Traits for Leadership

A friend emailed me the following question yesterday:

“What are the most important attributes of leaders?”

I thought about it for a few minutes and sent this reply.  This was off-the-cuff, so don’t hold me too tightly to it.

Patience, impatience, perspective, morally neutral disposition, and a sense of humor.

Patience is pretty self-explanatory.  You can’t be frustrated with everyone all the time and pressuring them.

Impatience is equally necessary.  When you have a vision, you have to be unable to sleep until you make progress on it.

Perspective allows you to weather the bad stuff.  I lost a customer early on and was feeling defeated.  My brother (a successful entrepreneur) asked me what the big deal was.  “So What?” he said.  “Cornelius Vanderbilt had steamers sink and people died.  Yet he was able to continue on and create value for millions.  What if he had quit?  You don’t win everything.”

Moral neutrality doesn’t mean you have no morals.  It means you approach other humans with a rational choice lens.  You assume their actions are taken not out of goodness or evil, but rational self-interest.  This helps you understand how to change the incentives they face to get cooperation, instead of being bitter at what you think their motives are or what they “should” do.

A sense of humor is the only thing that keeps it fun, and if it’s not fun it’s hell!

Don’t Aim for the Goal, Just Remove the Obstacles

If you’re unhappy where you are sometimes envisioning where you want to be instead is a little too hard.  Sometimes you know enough to know you’re unhappy, but not enough to know exactly what would improve things.

This makes goal-setting difficult.  If a clear goal is the key to achieving it, it puts a lot of pressure on you to have one.  I think there’s another way to improve your situation.

Not that clear goals are bad.  I think they’re great if you can have them (and be honest about them).  But it’s possible to make progress even with really fuzzy goals.  What you want doesn’t need to be clear, but what you don’t want does.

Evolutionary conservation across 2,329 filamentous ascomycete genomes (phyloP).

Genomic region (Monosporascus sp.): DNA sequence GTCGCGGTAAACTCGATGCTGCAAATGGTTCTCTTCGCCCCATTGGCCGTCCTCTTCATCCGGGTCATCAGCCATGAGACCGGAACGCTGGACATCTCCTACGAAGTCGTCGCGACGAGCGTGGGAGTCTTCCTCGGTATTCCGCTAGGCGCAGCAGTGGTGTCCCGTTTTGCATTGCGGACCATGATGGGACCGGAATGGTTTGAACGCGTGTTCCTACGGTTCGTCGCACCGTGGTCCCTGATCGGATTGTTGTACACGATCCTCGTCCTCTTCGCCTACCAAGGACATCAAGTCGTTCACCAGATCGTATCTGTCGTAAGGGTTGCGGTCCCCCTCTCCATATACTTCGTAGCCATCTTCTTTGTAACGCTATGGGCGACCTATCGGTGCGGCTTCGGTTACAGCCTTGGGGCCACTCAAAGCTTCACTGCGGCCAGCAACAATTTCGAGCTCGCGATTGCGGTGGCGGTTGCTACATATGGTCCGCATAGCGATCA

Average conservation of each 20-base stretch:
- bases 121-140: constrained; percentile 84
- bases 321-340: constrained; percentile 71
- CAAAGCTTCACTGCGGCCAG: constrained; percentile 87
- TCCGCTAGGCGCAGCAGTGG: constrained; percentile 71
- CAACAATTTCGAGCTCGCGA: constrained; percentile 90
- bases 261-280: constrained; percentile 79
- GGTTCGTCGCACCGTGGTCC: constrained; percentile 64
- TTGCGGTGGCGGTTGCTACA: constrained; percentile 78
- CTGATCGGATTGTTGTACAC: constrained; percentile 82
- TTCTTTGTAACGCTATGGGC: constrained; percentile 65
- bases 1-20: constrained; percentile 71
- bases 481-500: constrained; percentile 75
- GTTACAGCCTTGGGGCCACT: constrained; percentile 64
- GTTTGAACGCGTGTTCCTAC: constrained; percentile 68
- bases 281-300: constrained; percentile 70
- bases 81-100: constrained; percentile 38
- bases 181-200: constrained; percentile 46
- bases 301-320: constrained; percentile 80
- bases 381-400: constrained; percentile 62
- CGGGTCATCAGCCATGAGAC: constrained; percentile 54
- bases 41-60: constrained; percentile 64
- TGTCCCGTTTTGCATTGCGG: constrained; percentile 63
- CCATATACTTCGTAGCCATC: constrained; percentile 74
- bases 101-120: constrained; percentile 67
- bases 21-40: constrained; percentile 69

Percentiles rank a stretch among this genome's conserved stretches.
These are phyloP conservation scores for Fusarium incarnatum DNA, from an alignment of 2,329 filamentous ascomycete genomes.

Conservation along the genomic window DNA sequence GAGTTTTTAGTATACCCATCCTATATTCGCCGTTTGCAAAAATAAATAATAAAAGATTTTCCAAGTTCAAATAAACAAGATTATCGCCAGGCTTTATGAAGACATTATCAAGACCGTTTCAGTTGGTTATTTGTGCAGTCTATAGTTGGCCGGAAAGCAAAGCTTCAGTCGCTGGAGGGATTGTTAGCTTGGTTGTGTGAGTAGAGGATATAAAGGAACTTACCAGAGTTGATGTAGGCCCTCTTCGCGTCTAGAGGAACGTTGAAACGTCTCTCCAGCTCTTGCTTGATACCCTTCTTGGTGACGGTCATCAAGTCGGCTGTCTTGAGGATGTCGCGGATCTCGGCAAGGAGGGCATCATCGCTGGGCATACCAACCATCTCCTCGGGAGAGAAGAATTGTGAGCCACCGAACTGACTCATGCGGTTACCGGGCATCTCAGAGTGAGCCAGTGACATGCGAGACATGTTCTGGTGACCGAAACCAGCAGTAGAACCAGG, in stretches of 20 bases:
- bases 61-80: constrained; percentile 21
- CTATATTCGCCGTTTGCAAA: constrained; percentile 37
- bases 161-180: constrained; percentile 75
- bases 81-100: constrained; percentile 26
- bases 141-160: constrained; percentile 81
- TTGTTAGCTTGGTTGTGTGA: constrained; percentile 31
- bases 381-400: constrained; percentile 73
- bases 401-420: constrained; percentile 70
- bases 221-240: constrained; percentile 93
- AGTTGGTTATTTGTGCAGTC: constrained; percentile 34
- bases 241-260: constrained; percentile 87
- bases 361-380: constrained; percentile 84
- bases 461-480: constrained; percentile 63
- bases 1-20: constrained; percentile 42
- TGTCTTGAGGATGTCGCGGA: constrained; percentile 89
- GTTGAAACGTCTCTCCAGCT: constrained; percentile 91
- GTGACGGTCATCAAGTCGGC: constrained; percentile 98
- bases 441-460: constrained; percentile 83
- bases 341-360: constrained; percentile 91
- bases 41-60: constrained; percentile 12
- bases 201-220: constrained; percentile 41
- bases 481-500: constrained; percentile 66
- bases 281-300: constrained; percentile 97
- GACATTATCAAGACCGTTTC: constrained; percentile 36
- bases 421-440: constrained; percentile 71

Say you’re in a job you hate.  You want out, but out to what?  You (think you) need X amount of income, and it’s not obvious where you’d get it in a better way.  It’s helpful to envision whatever vague idea of what you really want you can conjure, taking into account all the actual costs and tradeoffs.  But when that’s not clear enough to provide a plan of action, go the opposite direction.

Identify one by one the things you really hate about your current situation.  List them out.  Now you’ve identified the known obstacles to a better life (many currently unknown obstacles will crop up later, but don’t trouble over those until you meet them).

Next ask yourself if you can simply stop doing those things.  You might be surprised to find that several things making you unhappy are things you can stop doing right now.  If you can’t, ask what is keeping you from cutting those things out.  Decide what it would take to avoid ever doing those things again.

Now you have your goals.

If one of the things making your life suck is a coworker in the next office over who is profoundly rude and negative all day and you realize the only way to escape it is to quit, move to a new department, work from home, or request a different office, now you have options.  You can weigh the costs of each and decide which course you want to take.  Maybe you decide moving to a new department is the best way out.  But you don’t have the skills required.

Perfect!  Now you have a clear, tangible obstacle to overcome.

Build yourself a set of daily challenges and activities that work towards gaining the necessary skills.  Don’t stress about the long term, ten-years-from-now-you and how these skills may or may not help you reach some fuzzy utopia.  You need the skills now to overcome a real, present pain in the ass.

You’ll probably never figure out the perfect mix of skills to help you get to the lofty neverland of the distant future.  But if you can identify real pain points in the here and now, you can build your self-improvement project around chipping away at them.

Work backwards from where you want to be.  Identify the things keeping you from happiness, then the things you’d need to do to work around, or over, or through those obstacles.  Then build a daily, weekly, monthly schedule targeted squarely at beating them, one at a time.

The stoics say “The obstacle is the way”.  I think for those of us without a really clear end goal, this is phenomenal advice.  

Removing impediments to happiness can be a better form of goal setting than attempting to reach perfection.  Your life might be more like a sculpture than a painting.  Subtraction sometimes yields a better end product than addition.

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